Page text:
- The dissertation is then prepared, submitted, and defended in an oral examination. This should ordinarily all take place within four semesters after the preliminary examinations are passed. If the dissertation is not submitted and accepted within eight semesters after the preliminary examinations, the student may be dropped from candidacy. Petitions for an extension (of one year) must be submitted to the Th.D. oversight committee. Unless exceptions are granted, credit is not allowed for graduate courses or language examinations that are more than six years old at the date of the dissertation defense. Similarly credit will not be allowed for preliminary examinations that are more than five years old.
Dissertation Defense Report Form (pdf)
Dissertation Submission Guidelines (pdf)
- If a student’s participation in the Th.D. program should end prior to successful defense of his or her dissertation, the student may elect to receive a Th.M. degree—provided that the student has successfully completed at least nine courses in his or her Th.D. studies.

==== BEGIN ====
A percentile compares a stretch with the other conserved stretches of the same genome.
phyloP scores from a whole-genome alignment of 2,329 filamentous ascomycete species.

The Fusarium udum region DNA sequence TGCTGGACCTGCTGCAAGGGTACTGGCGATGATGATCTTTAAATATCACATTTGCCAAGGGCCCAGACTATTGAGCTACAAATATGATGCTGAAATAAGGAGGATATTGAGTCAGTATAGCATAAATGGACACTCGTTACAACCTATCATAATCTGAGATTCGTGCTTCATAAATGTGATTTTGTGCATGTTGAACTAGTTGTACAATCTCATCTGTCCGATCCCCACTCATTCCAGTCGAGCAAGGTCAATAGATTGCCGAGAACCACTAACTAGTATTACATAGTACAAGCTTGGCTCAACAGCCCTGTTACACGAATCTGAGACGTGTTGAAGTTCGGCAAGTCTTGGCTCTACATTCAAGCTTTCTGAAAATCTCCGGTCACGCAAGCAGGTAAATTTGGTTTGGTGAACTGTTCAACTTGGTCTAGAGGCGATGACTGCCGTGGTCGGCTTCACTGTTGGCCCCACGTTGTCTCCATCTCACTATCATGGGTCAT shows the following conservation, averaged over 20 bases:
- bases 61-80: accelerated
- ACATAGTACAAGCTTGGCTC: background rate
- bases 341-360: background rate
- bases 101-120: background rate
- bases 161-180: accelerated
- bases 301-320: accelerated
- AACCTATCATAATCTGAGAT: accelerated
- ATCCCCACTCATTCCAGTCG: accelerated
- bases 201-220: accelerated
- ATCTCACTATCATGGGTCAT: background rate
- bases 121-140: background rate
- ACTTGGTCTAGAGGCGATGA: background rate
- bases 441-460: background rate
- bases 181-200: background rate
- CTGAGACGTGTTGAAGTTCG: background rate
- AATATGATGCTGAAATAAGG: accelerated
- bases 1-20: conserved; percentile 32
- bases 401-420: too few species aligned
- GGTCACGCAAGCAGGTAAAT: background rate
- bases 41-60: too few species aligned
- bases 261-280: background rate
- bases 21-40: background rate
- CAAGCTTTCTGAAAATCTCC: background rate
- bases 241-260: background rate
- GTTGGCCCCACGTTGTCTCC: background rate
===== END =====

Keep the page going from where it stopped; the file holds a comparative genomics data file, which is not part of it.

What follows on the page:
- Students are encouraged to seek career advice from their principal advisor, the Th.D. director, and other Duke Divinity School faculty through the course of their studies. Divinity School students do not have general access to the Career Center at Duke University, but Th.D. students will find helpful the webpage they provide on preparing resumes, and their guide for using Interfolio, the credentialing service that we recommend.
Duke University Career Center Resume Guide
Duke University Career Center Credential Service
- During the semester when a student intends to defend the dissertation, he or she must apply to graduate through ACES by the established deadline with the registrar of the Divinity School. If the student does not defend the dissertation successfully in that semester, he or she must apply to graduate again for the appropriate semester.
- The student’s final responsibility is to submit the completed dissertation in both print and electronic format to the Divinity School registry by the submission deadline.
Th.D. Dissertation Submission Guidelines (pdf)